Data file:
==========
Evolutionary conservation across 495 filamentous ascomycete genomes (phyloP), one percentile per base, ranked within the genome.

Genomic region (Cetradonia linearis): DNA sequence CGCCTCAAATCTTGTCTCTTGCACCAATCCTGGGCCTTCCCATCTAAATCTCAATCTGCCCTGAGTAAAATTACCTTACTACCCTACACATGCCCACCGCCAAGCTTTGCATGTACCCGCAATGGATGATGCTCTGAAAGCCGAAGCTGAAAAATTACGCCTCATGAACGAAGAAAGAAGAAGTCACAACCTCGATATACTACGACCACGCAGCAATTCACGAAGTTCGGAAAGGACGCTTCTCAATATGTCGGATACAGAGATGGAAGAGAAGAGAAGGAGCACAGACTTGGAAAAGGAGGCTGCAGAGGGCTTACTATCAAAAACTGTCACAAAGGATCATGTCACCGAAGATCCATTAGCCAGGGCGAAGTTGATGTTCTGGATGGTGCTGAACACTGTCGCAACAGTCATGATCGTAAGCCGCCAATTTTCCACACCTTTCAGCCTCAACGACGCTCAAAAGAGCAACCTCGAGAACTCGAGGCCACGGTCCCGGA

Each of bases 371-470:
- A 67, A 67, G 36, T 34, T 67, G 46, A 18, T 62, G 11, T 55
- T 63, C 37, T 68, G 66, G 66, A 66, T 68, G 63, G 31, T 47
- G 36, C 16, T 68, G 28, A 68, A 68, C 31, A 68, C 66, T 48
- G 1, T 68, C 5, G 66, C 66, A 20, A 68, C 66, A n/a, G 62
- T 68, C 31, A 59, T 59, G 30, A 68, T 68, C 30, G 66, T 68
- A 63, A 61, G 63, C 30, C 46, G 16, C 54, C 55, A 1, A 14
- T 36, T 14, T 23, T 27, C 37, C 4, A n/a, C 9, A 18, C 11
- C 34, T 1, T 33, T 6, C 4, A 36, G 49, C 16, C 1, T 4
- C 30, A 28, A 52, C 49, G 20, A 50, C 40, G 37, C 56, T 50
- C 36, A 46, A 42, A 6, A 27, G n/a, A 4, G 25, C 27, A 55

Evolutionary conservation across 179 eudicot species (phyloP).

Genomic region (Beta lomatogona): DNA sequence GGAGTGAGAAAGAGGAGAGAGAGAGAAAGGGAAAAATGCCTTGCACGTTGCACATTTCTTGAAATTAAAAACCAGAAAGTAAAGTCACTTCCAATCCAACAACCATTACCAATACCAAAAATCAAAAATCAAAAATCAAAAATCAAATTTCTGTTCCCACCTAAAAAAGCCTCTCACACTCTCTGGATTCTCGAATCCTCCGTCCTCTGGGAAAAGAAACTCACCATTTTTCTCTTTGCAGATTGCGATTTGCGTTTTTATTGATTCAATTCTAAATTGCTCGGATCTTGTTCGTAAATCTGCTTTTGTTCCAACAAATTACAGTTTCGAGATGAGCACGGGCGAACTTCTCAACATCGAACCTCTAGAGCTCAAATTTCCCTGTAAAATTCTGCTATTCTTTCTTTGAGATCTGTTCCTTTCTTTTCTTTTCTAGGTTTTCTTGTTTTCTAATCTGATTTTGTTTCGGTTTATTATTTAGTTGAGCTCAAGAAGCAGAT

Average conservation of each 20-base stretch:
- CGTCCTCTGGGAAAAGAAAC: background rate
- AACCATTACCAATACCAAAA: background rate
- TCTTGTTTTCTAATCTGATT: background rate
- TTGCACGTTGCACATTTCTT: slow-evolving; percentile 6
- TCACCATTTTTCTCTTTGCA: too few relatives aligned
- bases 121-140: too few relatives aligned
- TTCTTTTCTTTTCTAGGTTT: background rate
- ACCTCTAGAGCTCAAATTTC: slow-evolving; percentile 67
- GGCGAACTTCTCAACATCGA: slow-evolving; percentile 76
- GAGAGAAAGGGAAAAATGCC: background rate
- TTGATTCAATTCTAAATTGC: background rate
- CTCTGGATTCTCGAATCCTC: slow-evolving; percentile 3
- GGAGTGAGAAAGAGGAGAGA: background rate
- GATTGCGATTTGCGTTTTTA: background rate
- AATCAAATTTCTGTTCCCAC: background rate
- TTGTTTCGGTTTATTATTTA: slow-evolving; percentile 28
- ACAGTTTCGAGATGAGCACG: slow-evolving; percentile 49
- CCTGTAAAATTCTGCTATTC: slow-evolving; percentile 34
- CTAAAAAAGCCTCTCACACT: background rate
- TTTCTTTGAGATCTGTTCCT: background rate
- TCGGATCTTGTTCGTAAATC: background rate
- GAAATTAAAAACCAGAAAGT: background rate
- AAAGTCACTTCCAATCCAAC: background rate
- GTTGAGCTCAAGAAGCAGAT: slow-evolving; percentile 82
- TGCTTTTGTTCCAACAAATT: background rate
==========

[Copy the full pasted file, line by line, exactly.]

Evolutionary conservation across 495 filamentous ascomycete genomes (phyloP), one percentile per base, ranked within the genome.

Genomic region (Cetradonia linearis): DNA sequence CGCCTCAAATCTTGTCTCTTGCACCAATCCTGGGCCTTCCCATCTAAATCTCAATCTGCCCTGAGTAAAATTACCTTACTACCCTACACATGCCCACCGCCAAGCTTTGCATGTACCCGCAATGGATGATGCTCTGAAAGCCGAAGCTGAAAAATTACGCCTCATGAACGAAGAAAGAAGAAGTCACAACCTCGATATACTACGACCACGCAGCAATTCACGAAGTTCGGAAAGGACGCTTCTCAATATGTCGGATACAGAGATGGAAGAGAAGAGAAGGAGCACAGACTTGGAAAAGGAGGCTGCAGAGGGCTTACTATCAAAAACTGTCACAAAGGATCATGTCACCGAAGATCCATTAGCCAGGGCGAAGTTGATGTTCTGGATGGTGCTGAACACTGTCGCAACAGTCATGATCGTAAGCCGCCAATTTTCCACACCTTTCAGCCTCAACGACGCTCAAAAGAGCAACCTCGAGAACTCGAGGCCACGGTCCCGGA

Each of bases 371-470:
- A 67, A 67, G 36, T 34, T 67, G 46, A 18, T 62, G 11, T 55
- T 63, C 37, T 68, G 66, G 66, A 66, T 68, G 63, G 31, T 47
- G 36, C 16, T 68, G 28, A 68, A 68, C 31, A 68, C 66, T 48
- G 1, T 68, C 5, G 66, C 66, A 20, A 68, C 66, A n/a, G 62
- T 68, C 31, A 59, T 59, G 30, A 68, T 68, C 30, G 66, T 68
- A 63, A 61, G 63, C 30, C 46, G 16, C 54, C 55, A 1, A 14
- T 36, T 14, T 23, T 27, C 37, C 4, A n/a, C 9, A 18, C 11
- C 34, T 1, T 33, T 6, C 4, A 36, G 49, C 16, C 1, T 4
- C 30, A 28, A 52, C 49, G 20, A 50, C 40, G 37, C 56, T 50
- C 36, A 46, A 42, A 6, A 27, G n/a, A 4, G 25, C 27, A 55

Evolutionary conservation across 179 eudicot species (phyloP).

Genomic region (Beta lomatogona): DNA sequence GGAGTGAGAAAGAGGAGAGAGAGAGAAAGGGAAAAATGCCTTGCACGTTGCACATTTCTTGAAATTAAAAACCAGAAAGTAAAGTCACTTCCAATCCAACAACCATTACCAATACCAAAAATCAAAAATCAAAAATCAAAAATCAAATTTCTGTTCCCACCTAAAAAAGCCTCTCACACTCTCTGGATTCTCGAATCCTCCGTCCTCTGGGAAAAGAAACTCACCATTTTTCTCTTTGCAGATTGCGATTTGCGTTTTTATTGATTCAATTCTAAATTGCTCGGATCTTGTTCGTAAATCTGCTTTTGTTCCAACAAATTACAGTTTCGAGATGAGCACGGGCGAACTTCTCAACATCGAACCTCTAGAGCTCAAATTTCCCTGTAAAATTCTGCTATTCTTTCTTTGAGATCTGTTCCTTTCTTTTCTTTTCTAGGTTTTCTTGTTTTCTAATCTGATTTTGTTTCGGTTTATTATTTAGTTGAGCTCAAGAAGCAGAT

Average conservation of each 20-base stretch:
- CGTCCTCTGGGAAAAGAAAC: background rate
- AACCATTACCAATACCAAAA: background rate
- TCTTGTTTTCTAATCTGATT: background rate
- TTGCACGTTGCACATTTCTT: slow-evolving; percentile 6
- TCACCATTTTTCTCTTTGCA: too few relatives aligned
- bases 121-140: too few relatives aligned
- TTCTTTTCTTTTCTAGGTTT: background rate
- ACCTCTAGAGCTCAAATTTC: slow-evolving; percentile 67
- GGCGAACTTCTCAACATCGA: slow-evolving; percentile 76
- GAGAGAAAGGGAAAAATGCC: background rate
- TTGATTCAATTCTAAATTGC: background rate
- CTCTGGATTCTCGAATCCTC: slow-evolving; percentile 3
- GGAGTGAGAAAGAGGAGAGA: background rate
- GATTGCGATTTGCGTTTTTA: background rate
- AATCAAATTTCTGTTCCCAC: background rate
- TTGTTTCGGTTTATTATTTA: slow-evolving; percentile 28
- ACAGTTTCGAGATGAGCACG: slow-evolving; percentile 49
- CCTGTAAAATTCTGCTATTC: slow-evolving; percentile 34
- CTAAAAAAGCCTCTCACACT: background rate
- TTTCTTTGAGATCTGTTCCT: background rate
- TCGGATCTTGTTCGTAAATC: background rate
- GAAATTAAAAACCAGAAAGT: background rate
- AAAGTCACTTCCAATCCAAC: background rate
- GTTGAGCTCAAGAAGCAGAT: slow-evolving; percentile 82
- TGCTTTTGTTCCAACAAATT: background rate